Sunday, January 28, 2001

The Britton/Bourke home

Every morning, Kai Britton, 13, stands in front of the bathroom register to get warm. His father, Britton, likes an overnight temperature of 55 degrees.

        “They call me the Simon Legree of heat around here sometimes,” jokes Mr. Britton, 41, referring to the villainous character from Uncle Tomıs Cabin.

        The family of three lives in an old home with solid walls that are difficult to insulate, so they try to compensate with a low thermostat setting at night. Everyone sleeps under down comforters and on top of electric blankets.

[photo] The Britton/Bourke home
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Michael Bourke (left), Ernest and Kai Britton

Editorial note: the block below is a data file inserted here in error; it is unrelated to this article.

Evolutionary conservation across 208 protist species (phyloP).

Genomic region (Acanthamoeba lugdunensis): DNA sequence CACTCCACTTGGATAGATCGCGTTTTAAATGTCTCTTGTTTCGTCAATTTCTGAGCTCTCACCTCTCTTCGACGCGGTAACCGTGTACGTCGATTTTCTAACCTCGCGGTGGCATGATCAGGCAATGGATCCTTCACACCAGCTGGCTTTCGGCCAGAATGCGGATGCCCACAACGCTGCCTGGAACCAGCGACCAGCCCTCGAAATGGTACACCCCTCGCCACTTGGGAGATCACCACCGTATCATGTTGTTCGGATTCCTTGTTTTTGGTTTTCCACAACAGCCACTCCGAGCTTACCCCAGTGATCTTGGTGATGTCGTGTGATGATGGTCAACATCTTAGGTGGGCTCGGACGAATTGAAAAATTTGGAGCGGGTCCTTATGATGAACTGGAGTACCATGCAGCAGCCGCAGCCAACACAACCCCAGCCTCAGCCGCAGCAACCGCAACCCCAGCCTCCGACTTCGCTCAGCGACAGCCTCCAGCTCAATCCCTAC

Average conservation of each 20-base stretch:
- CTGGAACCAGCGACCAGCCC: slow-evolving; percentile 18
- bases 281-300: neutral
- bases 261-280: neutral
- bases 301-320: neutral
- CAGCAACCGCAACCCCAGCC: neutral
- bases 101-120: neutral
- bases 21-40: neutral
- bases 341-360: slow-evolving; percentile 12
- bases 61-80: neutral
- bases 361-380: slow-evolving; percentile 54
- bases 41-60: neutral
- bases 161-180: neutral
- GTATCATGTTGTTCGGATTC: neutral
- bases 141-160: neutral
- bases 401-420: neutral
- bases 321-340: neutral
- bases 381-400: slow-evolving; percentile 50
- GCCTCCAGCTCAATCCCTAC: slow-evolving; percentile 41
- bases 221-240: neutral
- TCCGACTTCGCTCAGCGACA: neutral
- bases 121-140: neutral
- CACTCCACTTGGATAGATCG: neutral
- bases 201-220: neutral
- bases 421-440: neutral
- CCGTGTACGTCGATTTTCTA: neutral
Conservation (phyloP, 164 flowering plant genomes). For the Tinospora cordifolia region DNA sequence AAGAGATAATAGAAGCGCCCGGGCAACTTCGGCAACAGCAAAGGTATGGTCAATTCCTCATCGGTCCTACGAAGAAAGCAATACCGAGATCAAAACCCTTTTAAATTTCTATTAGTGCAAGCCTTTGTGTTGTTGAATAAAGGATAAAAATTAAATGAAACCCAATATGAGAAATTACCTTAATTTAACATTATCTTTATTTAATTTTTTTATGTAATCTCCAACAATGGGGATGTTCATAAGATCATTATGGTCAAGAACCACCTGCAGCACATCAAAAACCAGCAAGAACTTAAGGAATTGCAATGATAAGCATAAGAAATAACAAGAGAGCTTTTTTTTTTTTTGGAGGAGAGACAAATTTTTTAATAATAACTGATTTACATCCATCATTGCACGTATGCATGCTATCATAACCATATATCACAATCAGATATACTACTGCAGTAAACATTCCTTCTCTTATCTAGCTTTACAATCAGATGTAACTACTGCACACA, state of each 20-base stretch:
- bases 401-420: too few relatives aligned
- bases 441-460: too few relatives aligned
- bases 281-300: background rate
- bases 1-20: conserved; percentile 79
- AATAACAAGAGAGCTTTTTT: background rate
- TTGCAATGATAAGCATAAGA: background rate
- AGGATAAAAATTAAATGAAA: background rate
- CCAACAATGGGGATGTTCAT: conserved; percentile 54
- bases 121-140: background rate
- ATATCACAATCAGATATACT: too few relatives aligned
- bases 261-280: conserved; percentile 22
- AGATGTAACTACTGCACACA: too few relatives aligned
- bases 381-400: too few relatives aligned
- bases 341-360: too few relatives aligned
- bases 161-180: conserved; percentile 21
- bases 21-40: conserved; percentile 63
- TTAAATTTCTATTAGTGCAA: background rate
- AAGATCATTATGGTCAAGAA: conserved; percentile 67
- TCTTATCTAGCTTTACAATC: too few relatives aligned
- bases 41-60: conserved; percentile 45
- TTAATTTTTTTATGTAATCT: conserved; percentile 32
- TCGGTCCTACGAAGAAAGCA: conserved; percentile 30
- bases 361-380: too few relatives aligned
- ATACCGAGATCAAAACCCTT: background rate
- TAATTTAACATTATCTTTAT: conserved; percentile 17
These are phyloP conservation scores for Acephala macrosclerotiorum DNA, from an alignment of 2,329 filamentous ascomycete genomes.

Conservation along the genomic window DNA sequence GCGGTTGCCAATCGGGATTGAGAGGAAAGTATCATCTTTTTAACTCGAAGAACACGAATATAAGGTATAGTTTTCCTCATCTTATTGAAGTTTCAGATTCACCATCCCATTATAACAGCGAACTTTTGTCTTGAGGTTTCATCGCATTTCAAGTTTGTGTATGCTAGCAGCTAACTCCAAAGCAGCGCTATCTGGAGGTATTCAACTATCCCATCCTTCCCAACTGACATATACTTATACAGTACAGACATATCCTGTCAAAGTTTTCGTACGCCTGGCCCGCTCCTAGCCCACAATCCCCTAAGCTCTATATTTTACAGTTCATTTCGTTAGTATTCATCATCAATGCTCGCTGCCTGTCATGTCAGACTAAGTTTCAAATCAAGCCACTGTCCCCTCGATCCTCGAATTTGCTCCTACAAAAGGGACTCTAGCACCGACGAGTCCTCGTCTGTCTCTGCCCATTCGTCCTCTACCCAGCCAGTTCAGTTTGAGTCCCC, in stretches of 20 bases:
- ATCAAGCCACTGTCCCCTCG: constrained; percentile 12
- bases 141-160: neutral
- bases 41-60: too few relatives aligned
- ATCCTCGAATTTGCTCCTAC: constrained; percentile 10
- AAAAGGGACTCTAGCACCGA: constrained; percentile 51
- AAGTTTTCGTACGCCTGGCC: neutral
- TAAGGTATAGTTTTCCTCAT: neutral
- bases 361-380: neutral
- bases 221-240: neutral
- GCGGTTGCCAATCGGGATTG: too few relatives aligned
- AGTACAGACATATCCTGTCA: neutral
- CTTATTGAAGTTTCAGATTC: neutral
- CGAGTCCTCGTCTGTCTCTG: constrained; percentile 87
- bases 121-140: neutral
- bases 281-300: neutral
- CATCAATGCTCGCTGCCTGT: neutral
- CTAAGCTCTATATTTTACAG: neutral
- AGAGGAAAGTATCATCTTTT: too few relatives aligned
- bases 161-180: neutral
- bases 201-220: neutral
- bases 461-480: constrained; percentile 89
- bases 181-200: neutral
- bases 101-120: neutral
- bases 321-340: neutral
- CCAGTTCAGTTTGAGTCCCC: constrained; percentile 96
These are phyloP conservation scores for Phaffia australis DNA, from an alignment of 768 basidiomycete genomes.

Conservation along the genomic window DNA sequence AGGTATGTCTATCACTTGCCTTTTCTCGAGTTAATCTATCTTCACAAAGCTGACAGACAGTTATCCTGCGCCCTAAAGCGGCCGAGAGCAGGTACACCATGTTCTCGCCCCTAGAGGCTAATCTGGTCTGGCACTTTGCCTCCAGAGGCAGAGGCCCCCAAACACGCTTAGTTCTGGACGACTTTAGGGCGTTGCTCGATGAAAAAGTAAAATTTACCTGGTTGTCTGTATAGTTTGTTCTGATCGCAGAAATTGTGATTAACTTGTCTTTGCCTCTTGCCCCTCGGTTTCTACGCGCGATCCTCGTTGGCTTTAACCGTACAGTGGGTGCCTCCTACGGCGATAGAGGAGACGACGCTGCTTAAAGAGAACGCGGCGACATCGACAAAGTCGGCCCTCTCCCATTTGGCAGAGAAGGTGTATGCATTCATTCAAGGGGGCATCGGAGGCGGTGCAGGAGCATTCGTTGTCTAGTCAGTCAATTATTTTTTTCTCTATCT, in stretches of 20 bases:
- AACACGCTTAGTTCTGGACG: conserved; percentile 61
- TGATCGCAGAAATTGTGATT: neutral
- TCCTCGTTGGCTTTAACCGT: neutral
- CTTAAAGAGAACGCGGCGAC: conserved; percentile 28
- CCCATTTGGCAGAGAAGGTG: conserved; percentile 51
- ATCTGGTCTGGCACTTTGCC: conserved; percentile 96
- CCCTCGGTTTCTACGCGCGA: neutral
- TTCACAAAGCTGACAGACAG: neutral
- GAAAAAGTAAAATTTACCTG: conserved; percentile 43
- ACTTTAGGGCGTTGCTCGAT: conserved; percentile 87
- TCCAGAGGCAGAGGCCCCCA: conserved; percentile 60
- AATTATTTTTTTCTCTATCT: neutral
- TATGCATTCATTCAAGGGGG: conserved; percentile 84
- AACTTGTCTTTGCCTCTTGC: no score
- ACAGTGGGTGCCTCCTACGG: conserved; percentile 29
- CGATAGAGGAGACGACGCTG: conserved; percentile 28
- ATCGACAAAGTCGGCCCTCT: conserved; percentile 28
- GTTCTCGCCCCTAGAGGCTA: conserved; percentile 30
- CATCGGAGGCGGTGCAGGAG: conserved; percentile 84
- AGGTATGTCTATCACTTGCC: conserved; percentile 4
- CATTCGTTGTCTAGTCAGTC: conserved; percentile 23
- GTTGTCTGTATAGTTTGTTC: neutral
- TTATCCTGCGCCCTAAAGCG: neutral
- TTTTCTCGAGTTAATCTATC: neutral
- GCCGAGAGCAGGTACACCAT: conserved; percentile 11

The thermostat is programmed to go up to 73 degrees in the afternoon, when Kai gets home from school. The familyıs December energy bill was $291, compared with $123 for the same month last year and $116 in November.

        For a long-term investment, energy auditor Jim Snodgrass says insulation could be installed over the basement ceiling. That would cost $1,019 if the homeowners did it themselves and save about $120 a year, for payback in 8.4 years.

        Fortunately, the Britton/Bourke home has storm windows. But theyıre the old-fashioned kind running along ropes attached to lead weights in the walls. The weights keep the windows open in the spring, but they also require extra space in the walls, which doesnıt help the heating system.

        Not much can be done to properly insulate walls in old homes, Mr. Snodgrass says. One consolation: “The walls are super-thick brick, so itıs kind of like a type of insulation,” he says.

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